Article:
San Marino apparently has no natural level ground. None at all. If two Sanmarineses serenely want to play, say, a game of Subbuteo they have to take their felt pitch and little plastic fellas to Italy for want of a large enough flat surface. And I know that this is absolutely true and not something that I've just made up. I cycled up to the town of San Marino that sits atop a 750 metre hill in the middle of the country that is San Marino. And I didn't see a single person playing Subbuteo. It's bloody hilly!

As you might expect, the views are spectacular. From the top of San Marino I could see my mum and dad's house on the Isle of Man. OK, no, I couldn't. But I could see a mum and a dad, and a house, and a man. No one else was up there on a bike. This keeps happening to me - going over the Pyrenees both times, cycling up the rock of Gibraltar - why is that? Perhaps for biking up a huge hill I'd earned some mini-star appeal and that's why a Japanese girl wanted to take my photo. A little later a young Italian waved his camera towards me. Aw shucks! So I posed once again but then his impression changed to one that said, "C'mon, you dick, I want you to take a photo of me and my woman." Fair enough. But that must happen to Brad Pitt all the time.

Anyway, fearing the potentially poisonous Chinese black egg that was going to be my contingency plan should I have failed to find anything truly original to eat in San Marino I managed to assemble an entire meal. For main course I had a couple of piadinas, which I suspect are simply San Marino's answer to paninis and which I also suspect I should have cooked first. This was followed by genuine San Marino coffee yoghurt, which was pretty foul and certainly worse than that poo sausage. And this collection of goodies was flushed down the neck hole with Hell Beer. Now, knowing a little German I know why the beer is probably called Hell (although you wouldn't spell it exactly like that) but this is an Italian beer and so I reckon they've opted for that moniker just to annoy the Catholics.

I was expecting San Marino to be another Liechenstein, a boring, pointless historical relic that should long since have packed up and quit. But it wasn't. It was stunning. Go and see it!

To top the evening, I noticed that the campsite's internet room had a telly with a Sky controller. Could it be true? Y'see, Blackburn were playing Wigan tonight on Sky in the game of the season. If Blackburn didn't win then they were definitely relegated. And yes, even on Italian Sky, the Blackburn game was on. Except that it wasn't really because the players didn't seem to turn up, with only, from memory, a single attempt on target. And so to end a lovely day I watched Blackburn descend into the Championship.

Mmm...maybe San Marino aren't the worst team in the whole world after all.

Saturday, 5 May 2012

Great Bullshitters Of Our Age: Amorth the Ghostbuster

"Old exorcists never die. They just give up the ghost." I'd like to put that on a t-shirt and send it to Gabrielle Amorth - Roman Catholic priest and lifelong president of the International Association of Exorcists - but he'd never wear it. He prefers dresses like the rest of 'em.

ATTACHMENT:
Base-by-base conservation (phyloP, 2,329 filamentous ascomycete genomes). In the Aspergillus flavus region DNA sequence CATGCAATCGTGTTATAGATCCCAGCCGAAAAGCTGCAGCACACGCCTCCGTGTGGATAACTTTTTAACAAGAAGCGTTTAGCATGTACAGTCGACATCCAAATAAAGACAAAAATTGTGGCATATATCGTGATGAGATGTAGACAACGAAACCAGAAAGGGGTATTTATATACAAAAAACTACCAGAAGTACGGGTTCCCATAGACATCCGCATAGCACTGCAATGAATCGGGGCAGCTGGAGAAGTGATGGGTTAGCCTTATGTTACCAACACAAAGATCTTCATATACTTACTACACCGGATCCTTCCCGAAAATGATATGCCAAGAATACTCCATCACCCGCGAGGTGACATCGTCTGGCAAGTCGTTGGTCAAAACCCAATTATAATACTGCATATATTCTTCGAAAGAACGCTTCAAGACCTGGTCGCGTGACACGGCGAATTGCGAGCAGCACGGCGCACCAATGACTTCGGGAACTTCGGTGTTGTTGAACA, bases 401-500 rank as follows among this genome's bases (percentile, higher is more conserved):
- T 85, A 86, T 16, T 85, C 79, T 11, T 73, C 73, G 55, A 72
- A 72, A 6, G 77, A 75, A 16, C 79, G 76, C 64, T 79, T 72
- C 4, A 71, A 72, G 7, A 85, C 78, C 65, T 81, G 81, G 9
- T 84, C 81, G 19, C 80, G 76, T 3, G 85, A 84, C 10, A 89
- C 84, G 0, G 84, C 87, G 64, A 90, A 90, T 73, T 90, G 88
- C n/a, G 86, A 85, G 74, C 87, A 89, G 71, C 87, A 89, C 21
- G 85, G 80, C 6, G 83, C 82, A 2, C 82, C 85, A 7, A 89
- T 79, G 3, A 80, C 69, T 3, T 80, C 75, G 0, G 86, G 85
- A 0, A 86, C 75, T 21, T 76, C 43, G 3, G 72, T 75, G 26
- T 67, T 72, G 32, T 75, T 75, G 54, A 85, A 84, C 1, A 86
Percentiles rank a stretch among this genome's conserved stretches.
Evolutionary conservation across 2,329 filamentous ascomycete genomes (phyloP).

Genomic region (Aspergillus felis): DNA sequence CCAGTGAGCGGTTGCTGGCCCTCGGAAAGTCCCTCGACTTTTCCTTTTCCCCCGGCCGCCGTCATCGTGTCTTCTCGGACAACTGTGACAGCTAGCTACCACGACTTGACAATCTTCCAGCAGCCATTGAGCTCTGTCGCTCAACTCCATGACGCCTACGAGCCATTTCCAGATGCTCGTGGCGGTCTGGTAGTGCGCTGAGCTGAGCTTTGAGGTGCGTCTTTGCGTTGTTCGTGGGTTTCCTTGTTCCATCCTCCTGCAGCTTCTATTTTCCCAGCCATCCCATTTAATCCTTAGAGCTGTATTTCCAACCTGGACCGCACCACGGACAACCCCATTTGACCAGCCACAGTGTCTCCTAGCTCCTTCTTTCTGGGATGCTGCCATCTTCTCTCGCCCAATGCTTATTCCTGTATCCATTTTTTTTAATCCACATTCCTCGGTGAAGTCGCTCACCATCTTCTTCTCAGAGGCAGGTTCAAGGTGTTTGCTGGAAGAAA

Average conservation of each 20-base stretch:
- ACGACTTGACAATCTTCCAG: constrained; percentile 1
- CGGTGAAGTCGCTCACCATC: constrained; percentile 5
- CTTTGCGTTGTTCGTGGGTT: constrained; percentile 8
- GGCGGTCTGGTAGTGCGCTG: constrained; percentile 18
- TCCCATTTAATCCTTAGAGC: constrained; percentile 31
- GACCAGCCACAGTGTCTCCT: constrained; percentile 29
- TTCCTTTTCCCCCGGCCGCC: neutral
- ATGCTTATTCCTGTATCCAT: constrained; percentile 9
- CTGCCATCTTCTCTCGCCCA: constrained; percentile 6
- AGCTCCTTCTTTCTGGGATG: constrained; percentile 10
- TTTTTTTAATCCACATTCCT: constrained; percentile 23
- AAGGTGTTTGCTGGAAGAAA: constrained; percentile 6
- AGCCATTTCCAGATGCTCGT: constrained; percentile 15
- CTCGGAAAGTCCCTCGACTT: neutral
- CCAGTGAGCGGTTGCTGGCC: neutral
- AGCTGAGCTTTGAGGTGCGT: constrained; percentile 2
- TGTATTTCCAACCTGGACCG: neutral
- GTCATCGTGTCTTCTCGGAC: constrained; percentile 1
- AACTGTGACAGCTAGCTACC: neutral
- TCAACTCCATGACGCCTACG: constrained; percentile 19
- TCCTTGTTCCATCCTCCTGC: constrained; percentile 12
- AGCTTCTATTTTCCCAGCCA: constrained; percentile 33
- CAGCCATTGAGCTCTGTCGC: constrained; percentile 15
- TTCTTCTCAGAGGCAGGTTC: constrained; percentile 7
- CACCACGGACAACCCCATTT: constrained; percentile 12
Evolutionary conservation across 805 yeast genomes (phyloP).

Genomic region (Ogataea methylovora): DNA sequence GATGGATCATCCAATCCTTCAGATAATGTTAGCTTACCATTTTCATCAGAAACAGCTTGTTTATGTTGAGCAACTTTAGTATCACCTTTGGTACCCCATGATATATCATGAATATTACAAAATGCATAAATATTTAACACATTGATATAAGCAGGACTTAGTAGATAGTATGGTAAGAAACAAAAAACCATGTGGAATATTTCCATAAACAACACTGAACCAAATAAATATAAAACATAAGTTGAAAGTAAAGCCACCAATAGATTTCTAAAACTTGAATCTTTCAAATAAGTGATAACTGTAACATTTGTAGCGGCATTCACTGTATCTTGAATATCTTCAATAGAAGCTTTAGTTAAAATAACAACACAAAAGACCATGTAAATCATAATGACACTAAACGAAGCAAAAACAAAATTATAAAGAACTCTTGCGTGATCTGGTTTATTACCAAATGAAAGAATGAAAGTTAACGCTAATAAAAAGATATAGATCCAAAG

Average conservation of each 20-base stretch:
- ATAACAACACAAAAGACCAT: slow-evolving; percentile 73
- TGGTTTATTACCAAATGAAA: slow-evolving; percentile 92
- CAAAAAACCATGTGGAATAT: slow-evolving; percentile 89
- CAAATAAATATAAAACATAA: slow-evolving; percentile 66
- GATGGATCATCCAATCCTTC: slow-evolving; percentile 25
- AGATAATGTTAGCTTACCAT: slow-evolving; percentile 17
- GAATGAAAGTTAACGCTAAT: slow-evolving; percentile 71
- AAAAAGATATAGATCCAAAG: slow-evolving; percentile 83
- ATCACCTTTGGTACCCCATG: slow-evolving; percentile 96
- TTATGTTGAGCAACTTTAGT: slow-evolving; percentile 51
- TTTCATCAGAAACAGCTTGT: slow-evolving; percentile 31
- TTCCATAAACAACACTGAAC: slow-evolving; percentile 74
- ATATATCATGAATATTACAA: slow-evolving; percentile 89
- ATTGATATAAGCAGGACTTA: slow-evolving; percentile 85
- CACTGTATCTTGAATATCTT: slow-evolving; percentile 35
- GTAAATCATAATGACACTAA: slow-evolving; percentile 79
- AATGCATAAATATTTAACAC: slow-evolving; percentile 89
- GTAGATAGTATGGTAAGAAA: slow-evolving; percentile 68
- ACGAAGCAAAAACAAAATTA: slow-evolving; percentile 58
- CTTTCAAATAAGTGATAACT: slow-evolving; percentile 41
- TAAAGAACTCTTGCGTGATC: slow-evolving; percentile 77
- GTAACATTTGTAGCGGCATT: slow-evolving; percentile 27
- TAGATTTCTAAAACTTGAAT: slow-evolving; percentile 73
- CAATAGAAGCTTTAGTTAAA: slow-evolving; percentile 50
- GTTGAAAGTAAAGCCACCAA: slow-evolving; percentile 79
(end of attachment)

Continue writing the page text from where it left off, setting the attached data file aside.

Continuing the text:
I left Parma, full of prosciutto and pancetta and pasta and beef and chocolate mousse, courtesy of the wonderful Silvia (see the OU Platform's blog) and headed towards Modena. Modena is the home of just about every Italian sports car manufacturer, but surely it should be more famous for generating the world's most famous bullshitting Ghostbuster.

In his career Gabrielle Amorth claims to have performed 70,000 exorcisms, which works out at eight per day. It sounds to me like he's been on the spirits. Seventy thousand exorcisms might be feasible if you sit in an office all day and have the demons come to you, but I would have thought that, if you were really possessed - Linda Blair possessed - you probably wouldn't catch the bus, turn up at his place and ask to have Caspar removed. You'd be strapped to a bed vomitting pea soup. And so if he really did perform 70,000 exorcisms he must have worked his arse off. In fact, he must have worked like a man possessed. And surely that would have caused him some worrying moments of reflection.

So what's the secret to being a successful exorcist? According to Amorth, the key is to be "completely detached from monetary concerns, profoundly humble and treasure obscurity". As he obscurely wrote in his book on the subject. Just before doing the Sunday Telegraph interview. Or the one on telly with Anthony Head. That kind of obscurity.

I mentioned Linda Blair earlier. Amorth claims that his favourite movie is - can you guess? - yes, The Exorcist. Really? That's a bit like gardener Alan Titchmarsh choosing his favourite film as Day Of The Triffids. He claims that The Exorcist is very realistic, but that some of the effects have been exaggerated. What, you mean the rotating heads and stuff like that? He's just trying to make his job sound sexy. Besides the priest in that film ends up dead. When did that ever happen to Amorth? Silly sod.

In that film, Linda Blair famously screams the insult: "Your mother sucks cocks in hell." I've always found that to be more of a comfort than an insult. Given the range of agonising fates that could befall you in Hades - y'know, fish hooks in the eyes, lava on the gonads, spikes up the arse - I would only be too happy to opt for the Cock Sucking Department. In fact, I'd write a little note to that effect upon entry and hand it to Lucifer personally. Please don't think me sexually confused. I just don't like pain. And besides, I've got at least one Facebook friend who, based on her regular posts on the subject, would consider that punishment a very Heaven. (And no, it's not you. I'm safe. I'm pretty sure she doesn't read this.)